The thing that infuriates me about "boys will be boys" is that we don't use that to excuse any other kind of antisocial behavior. Oh well, vandals will be vandals! Thieves gonna thief! Terrorists be terrorists! Nothing you can do, you know? ¯\_(ツ)_/¯
posted by desjardins at 7:55 AM on November 5, 2014 [8 favorites]


The thing that infuriates me about "boys will be boys" is that we don't use that to excuse any other kind of antisocial behavior.

Because human beings might be affected by those. We're not fully human beings, so things that only impact us are not serious.
posted by winna at 8:32 AM on November 5, 2014 [2 favorites]


Also, I bet they're all mama's boys.

I'm a fucking 'mama's boy' and my mother taught me to treat women as actual human beings at all times. I really wonder what you mean by that.
posted by lumpenprole at 11:17 AM on November 5, 2014


I'm a fucking 'mama's boy' and my mother taught me to treat women as actual human beings at all times. I really wonder what you mean by that.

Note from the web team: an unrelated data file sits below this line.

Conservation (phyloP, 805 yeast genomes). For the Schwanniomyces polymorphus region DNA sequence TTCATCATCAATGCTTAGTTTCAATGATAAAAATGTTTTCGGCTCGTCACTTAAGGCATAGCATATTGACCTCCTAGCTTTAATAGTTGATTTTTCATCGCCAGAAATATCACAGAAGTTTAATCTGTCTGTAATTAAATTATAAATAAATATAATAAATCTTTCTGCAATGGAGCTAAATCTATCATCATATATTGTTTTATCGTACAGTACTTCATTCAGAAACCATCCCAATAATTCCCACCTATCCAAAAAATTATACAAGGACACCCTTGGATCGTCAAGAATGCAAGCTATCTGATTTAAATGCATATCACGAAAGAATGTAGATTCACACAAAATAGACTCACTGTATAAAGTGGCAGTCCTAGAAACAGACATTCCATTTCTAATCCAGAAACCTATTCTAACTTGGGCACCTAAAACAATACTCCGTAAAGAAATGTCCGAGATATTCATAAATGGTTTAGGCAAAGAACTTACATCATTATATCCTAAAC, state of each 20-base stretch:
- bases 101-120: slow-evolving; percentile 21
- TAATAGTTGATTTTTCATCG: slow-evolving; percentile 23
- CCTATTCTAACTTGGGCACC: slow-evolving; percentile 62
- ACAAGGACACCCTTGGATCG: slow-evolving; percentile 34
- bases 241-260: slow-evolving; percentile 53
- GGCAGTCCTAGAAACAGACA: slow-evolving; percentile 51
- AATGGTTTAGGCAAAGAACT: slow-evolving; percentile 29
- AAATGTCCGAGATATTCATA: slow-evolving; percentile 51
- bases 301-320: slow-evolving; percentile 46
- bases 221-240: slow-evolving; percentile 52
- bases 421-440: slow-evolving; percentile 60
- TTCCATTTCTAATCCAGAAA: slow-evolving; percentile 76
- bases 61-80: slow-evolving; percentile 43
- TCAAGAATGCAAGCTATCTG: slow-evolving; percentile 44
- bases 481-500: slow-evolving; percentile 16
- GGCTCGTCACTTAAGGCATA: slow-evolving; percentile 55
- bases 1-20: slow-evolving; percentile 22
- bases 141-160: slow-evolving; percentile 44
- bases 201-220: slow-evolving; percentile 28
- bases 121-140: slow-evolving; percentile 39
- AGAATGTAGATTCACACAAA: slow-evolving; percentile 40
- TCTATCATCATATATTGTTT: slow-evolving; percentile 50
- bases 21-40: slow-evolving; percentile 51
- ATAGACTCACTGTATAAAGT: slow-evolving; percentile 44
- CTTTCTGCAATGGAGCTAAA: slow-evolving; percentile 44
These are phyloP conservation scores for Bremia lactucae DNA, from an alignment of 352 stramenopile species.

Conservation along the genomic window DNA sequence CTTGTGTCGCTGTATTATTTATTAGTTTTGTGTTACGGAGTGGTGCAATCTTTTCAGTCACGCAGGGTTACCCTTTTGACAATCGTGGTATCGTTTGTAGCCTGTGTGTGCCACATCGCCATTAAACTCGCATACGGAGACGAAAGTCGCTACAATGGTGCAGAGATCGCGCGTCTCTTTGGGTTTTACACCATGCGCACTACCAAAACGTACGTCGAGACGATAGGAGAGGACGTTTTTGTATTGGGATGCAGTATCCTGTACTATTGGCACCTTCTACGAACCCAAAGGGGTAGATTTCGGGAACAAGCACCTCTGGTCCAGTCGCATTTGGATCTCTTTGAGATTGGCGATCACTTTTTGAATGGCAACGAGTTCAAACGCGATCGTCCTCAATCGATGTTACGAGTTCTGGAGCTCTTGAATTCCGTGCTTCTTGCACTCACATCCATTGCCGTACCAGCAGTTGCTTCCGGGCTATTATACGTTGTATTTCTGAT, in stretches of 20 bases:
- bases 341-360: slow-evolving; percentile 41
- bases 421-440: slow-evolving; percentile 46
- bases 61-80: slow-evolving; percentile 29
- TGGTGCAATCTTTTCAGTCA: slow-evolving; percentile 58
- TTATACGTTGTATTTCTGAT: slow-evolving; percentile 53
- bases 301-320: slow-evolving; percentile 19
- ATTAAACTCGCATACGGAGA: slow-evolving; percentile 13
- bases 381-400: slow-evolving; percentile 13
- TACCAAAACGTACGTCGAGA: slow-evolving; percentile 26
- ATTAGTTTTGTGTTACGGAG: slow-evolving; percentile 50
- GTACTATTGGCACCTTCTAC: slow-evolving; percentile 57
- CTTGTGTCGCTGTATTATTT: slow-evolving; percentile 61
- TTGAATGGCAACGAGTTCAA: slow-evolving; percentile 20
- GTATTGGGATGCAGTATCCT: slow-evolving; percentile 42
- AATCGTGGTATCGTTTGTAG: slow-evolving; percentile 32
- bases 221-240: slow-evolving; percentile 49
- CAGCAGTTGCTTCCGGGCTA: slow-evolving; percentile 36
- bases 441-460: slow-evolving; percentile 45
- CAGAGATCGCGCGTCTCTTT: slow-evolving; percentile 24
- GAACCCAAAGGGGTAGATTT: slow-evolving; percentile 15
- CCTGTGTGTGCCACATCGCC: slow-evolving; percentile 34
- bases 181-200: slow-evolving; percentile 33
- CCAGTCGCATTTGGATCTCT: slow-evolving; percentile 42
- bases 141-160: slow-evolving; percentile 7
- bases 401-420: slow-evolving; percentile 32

I think she probably meant mama's boy in that his creepy mom told him no woman would ever love him as much as she would and that he is the most special boy in the world and that girls would be crazy not to drop at his feet and swoon. And that women are sluts and tricksters and liars, etc.

It's crazy how many moms jump to defend their sons when their sons treat women badly then pin the blame on the woman or girl. Or when moms of sons get misogynistic and competitive and judgmental towards women. It's disheartening.
posted by discopolo at 12:37 PM on November 5, 2014 [6 favorites]


I think that perhaps the nature of text based conversation, and some cultural differences (I am Australian) may well have given some of my posts a level of passive-aggressiveness or disingenuousness that I didn't intend. I am not certain there is a one size approach that fits all, especially in the light of my daughter (22) on her first international adventure - currently in the US and sharing anecdotes with me (she is probably out of the loop on street harassment and definitely with online dating) about her experience of being catcalled.